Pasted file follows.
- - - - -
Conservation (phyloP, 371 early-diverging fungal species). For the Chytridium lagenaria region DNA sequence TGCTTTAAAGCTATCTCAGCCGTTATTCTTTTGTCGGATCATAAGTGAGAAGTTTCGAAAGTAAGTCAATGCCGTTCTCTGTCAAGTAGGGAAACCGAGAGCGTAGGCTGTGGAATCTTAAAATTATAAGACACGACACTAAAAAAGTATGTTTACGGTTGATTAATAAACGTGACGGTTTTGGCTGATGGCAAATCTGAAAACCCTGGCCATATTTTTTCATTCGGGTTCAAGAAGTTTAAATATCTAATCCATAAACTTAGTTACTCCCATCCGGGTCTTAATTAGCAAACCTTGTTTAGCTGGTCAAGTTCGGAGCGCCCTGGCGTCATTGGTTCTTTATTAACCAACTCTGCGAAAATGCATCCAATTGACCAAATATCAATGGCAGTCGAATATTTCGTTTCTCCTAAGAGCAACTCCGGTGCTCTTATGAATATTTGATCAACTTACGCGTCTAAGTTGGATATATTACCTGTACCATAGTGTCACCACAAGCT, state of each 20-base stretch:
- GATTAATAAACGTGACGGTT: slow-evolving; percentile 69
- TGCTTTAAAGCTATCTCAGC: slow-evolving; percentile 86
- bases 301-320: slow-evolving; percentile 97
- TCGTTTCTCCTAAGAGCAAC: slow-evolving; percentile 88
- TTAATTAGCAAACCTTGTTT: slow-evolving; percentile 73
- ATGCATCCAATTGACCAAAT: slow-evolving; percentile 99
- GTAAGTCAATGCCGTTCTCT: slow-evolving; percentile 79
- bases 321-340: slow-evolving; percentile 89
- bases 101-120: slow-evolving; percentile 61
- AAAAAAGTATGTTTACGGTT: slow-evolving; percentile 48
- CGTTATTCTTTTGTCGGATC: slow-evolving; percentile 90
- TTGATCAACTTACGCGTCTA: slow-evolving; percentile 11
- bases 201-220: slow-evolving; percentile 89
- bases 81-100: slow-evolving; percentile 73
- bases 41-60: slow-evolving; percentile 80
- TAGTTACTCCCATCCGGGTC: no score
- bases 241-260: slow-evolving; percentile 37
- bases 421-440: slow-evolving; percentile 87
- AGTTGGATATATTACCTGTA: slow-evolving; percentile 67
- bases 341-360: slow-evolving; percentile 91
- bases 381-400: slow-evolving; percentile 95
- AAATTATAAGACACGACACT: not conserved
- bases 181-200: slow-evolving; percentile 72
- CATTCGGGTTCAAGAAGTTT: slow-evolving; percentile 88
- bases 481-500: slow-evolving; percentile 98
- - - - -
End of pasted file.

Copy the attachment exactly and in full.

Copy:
Conservation (phyloP, 371 early-diverging fungal species). For the Chytridium lagenaria region DNA sequence TGCTTTAAAGCTATCTCAGCCGTTATTCTTTTGTCGGATCATAAGTGAGAAGTTTCGAAAGTAAGTCAATGCCGTTCTCTGTCAAGTAGGGAAACCGAGAGCGTAGGCTGTGGAATCTTAAAATTATAAGACACGACACTAAAAAAGTATGTTTACGGTTGATTAATAAACGTGACGGTTTTGGCTGATGGCAAATCTGAAAACCCTGGCCATATTTTTTCATTCGGGTTCAAGAAGTTTAAATATCTAATCCATAAACTTAGTTACTCCCATCCGGGTCTTAATTAGCAAACCTTGTTTAGCTGGTCAAGTTCGGAGCGCCCTGGCGTCATTGGTTCTTTATTAACCAACTCTGCGAAAATGCATCCAATTGACCAAATATCAATGGCAGTCGAATATTTCGTTTCTCCTAAGAGCAACTCCGGTGCTCTTATGAATATTTGATCAACTTACGCGTCTAAGTTGGATATATTACCTGTACCATAGTGTCACCACAAGCT, state of each 20-base stretch:
- GATTAATAAACGTGACGGTT: slow-evolving; percentile 69
- TGCTTTAAAGCTATCTCAGC: slow-evolving; percentile 86
- bases 301-320: slow-evolving; percentile 97
- TCGTTTCTCCTAAGAGCAAC: slow-evolving; percentile 88
- TTAATTAGCAAACCTTGTTT: slow-evolving; percentile 73
- ATGCATCCAATTGACCAAAT: slow-evolving; percentile 99
- GTAAGTCAATGCCGTTCTCT: slow-evolving; percentile 79
- bases 321-340: slow-evolving; percentile 89
- bases 101-120: slow-evolving; percentile 61
- AAAAAAGTATGTTTACGGTT: slow-evolving; percentile 48
- CGTTATTCTTTTGTCGGATC: slow-evolving; percentile 90
- TTGATCAACTTACGCGTCTA: slow-evolving; percentile 11
- bases 201-220: slow-evolving; percentile 89
- bases 81-100: slow-evolving; percentile 73
- bases 41-60: slow-evolving; percentile 80
- TAGTTACTCCCATCCGGGTC: no score
- bases 241-260: slow-evolving; percentile 37
- bases 421-440: slow-evolving; percentile 87
- AGTTGGATATATTACCTGTA: slow-evolving; percentile 67
- bases 341-360: slow-evolving; percentile 91
- bases 381-400: slow-evolving; percentile 95
- AAATTATAAGACACGACACT: not conserved
- bases 181-200: slow-evolving; percentile 72
- CATTCGGGTTCAAGAAGTTT: slow-evolving; percentile 88
- bases 481-500: slow-evolving; percentile 98